- Software verification plan - Describe the software test plan. Include all verification activities, such as code review, unit test and integration test plans, and the final system software verification test plan.
- Software classification – Classify the software based on risk level as Class A, B, or C per definitions in the standard. Classification should also be established per market-specific requirements (ie: FDA Class I, II, or III).
- Software description – High-level description of the software function, intended use, and technology used.
- Software requirement specifications - Include specifications for all requirements, including functional, performance, interface, and safety requirements.
- Software architecture - Include diagrams of subsystems, major components, and the interfaces between them. This can provide segregation of software entities for risk control.
- Software hazards analysis - The hazard analysis should identify potential hazards and the software components that could cause them. Include mitigations that feed back into the requirements. Be sure to include OTS and wireless QoS hazard analysis where applicable.
- Cybersecurity plan - Document cybersecurity controls and features, threat model, hazard analysis, and penetration testing.
- Detailed design descriptions - Include specifications detailing how the software is implemented.
- Off-the-shelf software list – Identify any OTS software used, including detailed information regarding source, version, and licensing.
- Code unit verification - Document the unit test and code review as performed to plan.
- Integration tests - Document the integration, regression, and OTS software testing performed per the plan.
- System software verification protocols - Document test protocols for final device software. Include requirements tracing and show coverage of requirements (using pass/fail criteria).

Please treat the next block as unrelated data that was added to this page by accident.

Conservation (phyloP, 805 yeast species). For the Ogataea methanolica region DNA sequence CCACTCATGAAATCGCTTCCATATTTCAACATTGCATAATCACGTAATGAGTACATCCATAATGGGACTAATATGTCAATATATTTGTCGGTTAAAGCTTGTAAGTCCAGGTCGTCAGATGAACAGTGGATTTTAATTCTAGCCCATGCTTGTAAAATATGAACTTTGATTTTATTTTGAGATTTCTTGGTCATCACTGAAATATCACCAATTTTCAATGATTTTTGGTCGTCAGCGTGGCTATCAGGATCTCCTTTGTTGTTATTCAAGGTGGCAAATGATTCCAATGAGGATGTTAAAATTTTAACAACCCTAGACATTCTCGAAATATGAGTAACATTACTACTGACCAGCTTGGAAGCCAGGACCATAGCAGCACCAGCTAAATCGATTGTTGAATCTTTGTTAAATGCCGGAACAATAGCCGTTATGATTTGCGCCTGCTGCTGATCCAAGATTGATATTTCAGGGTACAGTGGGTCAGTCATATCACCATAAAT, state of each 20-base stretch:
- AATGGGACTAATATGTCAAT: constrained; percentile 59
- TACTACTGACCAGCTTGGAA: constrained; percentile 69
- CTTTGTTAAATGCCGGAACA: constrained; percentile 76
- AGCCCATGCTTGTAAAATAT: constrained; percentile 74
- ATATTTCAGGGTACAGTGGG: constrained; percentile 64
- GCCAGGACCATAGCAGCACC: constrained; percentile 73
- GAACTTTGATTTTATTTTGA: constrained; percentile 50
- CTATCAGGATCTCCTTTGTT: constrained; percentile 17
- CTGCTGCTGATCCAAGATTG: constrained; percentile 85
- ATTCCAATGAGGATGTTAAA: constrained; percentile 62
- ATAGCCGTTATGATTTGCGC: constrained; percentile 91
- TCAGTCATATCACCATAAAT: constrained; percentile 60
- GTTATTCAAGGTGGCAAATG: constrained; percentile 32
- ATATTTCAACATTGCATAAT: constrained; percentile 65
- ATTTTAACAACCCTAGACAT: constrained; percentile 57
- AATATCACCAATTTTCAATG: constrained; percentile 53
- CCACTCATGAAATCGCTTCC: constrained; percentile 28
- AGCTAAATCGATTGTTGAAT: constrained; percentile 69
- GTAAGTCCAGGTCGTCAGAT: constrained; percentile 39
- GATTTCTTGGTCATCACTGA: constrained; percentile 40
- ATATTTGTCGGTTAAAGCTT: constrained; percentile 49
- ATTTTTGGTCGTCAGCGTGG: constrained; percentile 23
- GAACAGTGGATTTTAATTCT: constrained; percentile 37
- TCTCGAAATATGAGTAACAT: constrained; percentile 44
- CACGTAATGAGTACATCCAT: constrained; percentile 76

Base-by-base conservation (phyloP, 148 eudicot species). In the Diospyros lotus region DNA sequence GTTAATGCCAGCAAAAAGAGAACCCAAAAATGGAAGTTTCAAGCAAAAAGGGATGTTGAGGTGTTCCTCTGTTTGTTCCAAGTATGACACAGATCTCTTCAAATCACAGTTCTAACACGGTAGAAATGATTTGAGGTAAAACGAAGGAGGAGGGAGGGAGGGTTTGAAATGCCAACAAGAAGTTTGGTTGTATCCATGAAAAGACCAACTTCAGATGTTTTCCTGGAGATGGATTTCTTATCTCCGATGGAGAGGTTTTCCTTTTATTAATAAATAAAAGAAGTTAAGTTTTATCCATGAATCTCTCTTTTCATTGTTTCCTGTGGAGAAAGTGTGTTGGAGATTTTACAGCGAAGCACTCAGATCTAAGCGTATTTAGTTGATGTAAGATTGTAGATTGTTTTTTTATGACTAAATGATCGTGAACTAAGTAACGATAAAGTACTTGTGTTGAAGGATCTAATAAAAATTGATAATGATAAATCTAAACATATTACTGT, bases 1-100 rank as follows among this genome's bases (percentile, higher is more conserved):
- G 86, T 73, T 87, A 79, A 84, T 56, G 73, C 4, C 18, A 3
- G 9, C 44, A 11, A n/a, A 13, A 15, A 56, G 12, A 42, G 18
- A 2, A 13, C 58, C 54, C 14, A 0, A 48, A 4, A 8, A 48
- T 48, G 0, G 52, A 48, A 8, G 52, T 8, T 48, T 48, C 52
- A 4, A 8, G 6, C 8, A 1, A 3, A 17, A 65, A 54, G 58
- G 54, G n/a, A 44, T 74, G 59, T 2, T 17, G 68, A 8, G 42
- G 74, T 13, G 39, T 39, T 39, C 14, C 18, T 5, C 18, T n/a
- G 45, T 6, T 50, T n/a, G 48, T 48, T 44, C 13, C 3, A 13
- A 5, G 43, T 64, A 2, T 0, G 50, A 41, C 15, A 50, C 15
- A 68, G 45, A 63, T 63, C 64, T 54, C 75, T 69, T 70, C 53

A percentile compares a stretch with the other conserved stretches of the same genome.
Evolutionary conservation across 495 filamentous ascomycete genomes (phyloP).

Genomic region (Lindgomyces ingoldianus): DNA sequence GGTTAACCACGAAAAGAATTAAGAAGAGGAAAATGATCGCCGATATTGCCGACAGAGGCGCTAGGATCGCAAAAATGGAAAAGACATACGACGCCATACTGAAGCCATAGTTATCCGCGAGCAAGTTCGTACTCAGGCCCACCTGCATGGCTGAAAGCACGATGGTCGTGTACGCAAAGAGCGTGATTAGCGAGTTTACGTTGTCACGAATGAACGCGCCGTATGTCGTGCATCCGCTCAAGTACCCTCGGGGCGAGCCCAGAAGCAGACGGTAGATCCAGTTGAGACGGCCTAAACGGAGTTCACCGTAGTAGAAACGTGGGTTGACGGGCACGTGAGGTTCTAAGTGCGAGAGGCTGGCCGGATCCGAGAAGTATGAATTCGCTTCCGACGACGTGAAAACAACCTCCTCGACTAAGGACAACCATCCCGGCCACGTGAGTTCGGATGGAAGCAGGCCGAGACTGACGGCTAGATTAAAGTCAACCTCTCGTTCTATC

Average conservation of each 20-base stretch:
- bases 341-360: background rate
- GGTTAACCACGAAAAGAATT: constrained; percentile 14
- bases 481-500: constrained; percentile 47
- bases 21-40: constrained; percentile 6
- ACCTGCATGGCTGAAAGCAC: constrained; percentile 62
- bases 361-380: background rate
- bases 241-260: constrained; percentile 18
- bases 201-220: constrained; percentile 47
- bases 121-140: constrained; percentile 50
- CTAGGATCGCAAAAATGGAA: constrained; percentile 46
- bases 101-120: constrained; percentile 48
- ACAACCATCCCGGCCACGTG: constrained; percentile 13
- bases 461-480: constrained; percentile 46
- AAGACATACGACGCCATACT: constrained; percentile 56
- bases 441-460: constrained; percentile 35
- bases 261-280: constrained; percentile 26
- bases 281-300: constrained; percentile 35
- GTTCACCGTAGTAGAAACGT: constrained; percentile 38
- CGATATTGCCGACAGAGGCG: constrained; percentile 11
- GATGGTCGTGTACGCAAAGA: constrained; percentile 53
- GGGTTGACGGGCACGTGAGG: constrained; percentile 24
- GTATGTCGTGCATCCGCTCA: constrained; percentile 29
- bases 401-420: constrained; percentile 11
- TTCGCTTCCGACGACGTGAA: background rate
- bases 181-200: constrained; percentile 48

- Summary test report - Create a summary of all software verification per the verification and validation plan.
- Trace matrix - Link system requirements to software requirements to associated design specifications and test protocols in one document (typically a spreadsheet). Include software hazards with software mitigations.
- Revision level history - Document major revisions and releases made during development, including descriptions of each.
- Unresolved anomalies - Document any anomalies still present and their associated risk. Include justification for release.
- Software problem resolution process - Describe how reported problems are evaluated and investigated, including how change requests and any necessary regression testing will be handled.
Complying with IEC 62304
More than most other standards, IEC 62304 requires an understanding of multiple disciplines to ensure compliance. Be sure to include team members with expertise in software development, risk management, and regulatory affairs when defining processes related to this standard.
Complying with IEC 62304 is only part of what is required for market clearance for software as a medical device. In the U.S., a 510(k) submission is typically required. Read our 510(k) guide here.